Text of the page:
From Contractor to Employee: California Ruling Poised to 'Decimate' Uber, Lyft

Matt Posky
by Matt Posky
from contractor to employee california ruling poised to 8216 decimate uber lyft

An April ruling from the California Supreme Court determined that most contract workers, including those partnered with ride-hailing companies like Uber and Lyft, could actually qualify as employees under the state’s wage laws.

While that’s great in an era when wages can’t seem to match the constantly ascending cost of living and companies are cutting corners to maximize profits, it’s not so great for outfits that depend on contract workers to exist — like the aforementioned ride-hailing firms.

Uber and Lyft managed to balloon their revenues far beyond the billion-dollar mark, but neither company is currently profitable. Despite taking a cut of every single fare, expenses still result in a net loss for the companies during most rides. Assuming California forces them to tack on employee benefits and all the associated trimmings, both businesses could be in for a world of hurt.

Obviously, neither outfit is particularly thrilled with the idea, so they’re lobbying California Democrats to upend the court ruling. According to Bloomberg, nine businesses dependent upon the “gig economy” drafted a joint letter on July 23rd to attempt to sway California Governor Jerry Brown’s cabinet, presumed successor Gavin Newsom, and members of the state legislature.

“The magnitude of this issue requires urgent leadership,” reads the letter, suggesting the move risks “stifling innovation and threatening the livelihoods of millions of working Californians.” Co-signed by Uber Technologies, Lyft, Instacart, DoorDash, Postmates, TaskRabbit, Square, Total System Services, and Handy Technologies, the note warns that, without political intervention, the court decision will ultimately “decimate businesses.”

“If you have a business model that doesn’t lend itself to the strict structure that an employer-employee relationship dictates,” said California Chamber of Commerce president and CEO Allan Zaremberg, “[The ruling] puts you in a situation that it’s almost impossible to continue your business model … People depend very much now on an on-demand economy. In the worst-case scenario, it isn’t a viable business model anymore.”

How dire of a situation it would be for these businesses depends on on their individual business model. Still, some will have it worse than others. Uber and Lyft could simply elevate pricing to cope with new expenses. However, higher fares could result in customers leaving the platform or using it less frequently. While we don’t know the complete financial burden associated with the employment status change, California state laws entitle employees to a guaranteed minimum wage, overtime pay, protection from sexual harassment, payroll tax contributions from employers, and the chance to win collective bargaining. It sounds expensive. Considering the lobbying effort being made, it likely is.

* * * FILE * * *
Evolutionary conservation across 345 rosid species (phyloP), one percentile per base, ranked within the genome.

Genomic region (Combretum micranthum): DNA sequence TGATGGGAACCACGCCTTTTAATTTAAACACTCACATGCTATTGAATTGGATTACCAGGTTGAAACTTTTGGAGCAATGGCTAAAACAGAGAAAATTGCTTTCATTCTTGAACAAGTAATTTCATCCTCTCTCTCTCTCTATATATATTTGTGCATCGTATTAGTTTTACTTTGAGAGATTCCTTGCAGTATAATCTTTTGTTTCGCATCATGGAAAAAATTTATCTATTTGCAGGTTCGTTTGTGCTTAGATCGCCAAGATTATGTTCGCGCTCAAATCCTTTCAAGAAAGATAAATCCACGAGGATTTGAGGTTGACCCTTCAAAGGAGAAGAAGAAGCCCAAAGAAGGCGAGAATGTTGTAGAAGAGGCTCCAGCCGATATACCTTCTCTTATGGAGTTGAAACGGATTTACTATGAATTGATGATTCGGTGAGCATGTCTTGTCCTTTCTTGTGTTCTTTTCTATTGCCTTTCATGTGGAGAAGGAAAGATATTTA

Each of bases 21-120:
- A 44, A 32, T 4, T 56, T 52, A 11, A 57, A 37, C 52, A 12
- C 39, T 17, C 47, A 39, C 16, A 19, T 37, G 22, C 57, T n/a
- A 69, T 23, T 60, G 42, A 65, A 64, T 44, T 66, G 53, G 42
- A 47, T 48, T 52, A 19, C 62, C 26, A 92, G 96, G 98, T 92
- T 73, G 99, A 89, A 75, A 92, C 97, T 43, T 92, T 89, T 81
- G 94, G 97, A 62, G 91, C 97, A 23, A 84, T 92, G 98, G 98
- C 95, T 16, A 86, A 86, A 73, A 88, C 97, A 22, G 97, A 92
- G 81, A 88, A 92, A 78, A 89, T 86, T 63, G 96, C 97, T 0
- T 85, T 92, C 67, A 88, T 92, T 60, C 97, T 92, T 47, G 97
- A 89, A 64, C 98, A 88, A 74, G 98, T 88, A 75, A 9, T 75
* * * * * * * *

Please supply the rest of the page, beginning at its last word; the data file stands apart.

However, labor advocates are fine with the court’s decision, claiming it as a victory for workers’ rights.

“These companies continue to have choices about their business model,” union leaders from California’s building trades, Teamsters union affiliates, and AFL-CIO chapter told Governor Brown and legislative leaders in their own letter. “They can convert workers to employees and retain control over their work rules and their rates. Or they can contract with true independent contractors. The only thing they can’t do after [the April ruling] is have their cake and eat it too.”

[Image: Jason Tester Guerrilla Futures/ Flickr ( CC BY-ND 2.0)]

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  • Golden2husky Golden2husky on Aug 07, 2018

    ...We need a program like that for elderly drivers who no longer have the ability to drive safely... While your response is tongue-and cheek, this is a serious problem. As one with a 90 year old father that steadfastly refuses to give up his keys, this is a real problem. We got him full time day care to skirt around the issue. Sorry about the thread hijack.

    • Geozinger Geozinger on Aug 07, 2018

      I like the Uber idea, also. Before we took the keys (and the car) from my mother, unaware to us kids, she had developed mid-level Alzheimer's and continued to drive. She'd never been a very confident driver, so she wouldn't drive very far and get lost. Unlike some of our other relatives who would get in the car and drive three states away or until the gasoline ran out, whichever came first. We didn't even know how far she had descended into dementia until she had minor accidents (thank God!), but no real personal injury stuff or major property damage. She was very good at hiding her illness and with only one of us nearby (and he worked a lot, i.e., not around much), she managed to get away with it for quite a while. In my mother's case, we'd have to put some sort of restrictions on her ability to hail an Uber, but I think something could be worked out. Who knows, I'm in the age range to develop Alzheimer's now, maybe I should look into it, too...

  • FWD Donuts FWD Donuts on Aug 07, 2018

    Good. Those are all trash jobs, anyway. A guy got into an accident outside my place in San Jose a couple of years ago. Ran his beater Corolla into a Suburban in the middle of an intersection. He worked for some startup that delivered "warm, fresh baked cookies" to slobs to lazy to cut up a dough log and turn their oven on or grab a few chocolate chippers and toss them in the microwave. Had an illuminated sign on the roof -- it wound up 300 feet down the street. Grabbed my medical kit and ran out. The woman in the Suburban was fine. The poor guy in the Toyota was a mess. I will never forget holding the split across his face closed to slow the bleeding down. All because of some trash job. He shouldn't have been out there in the first place.

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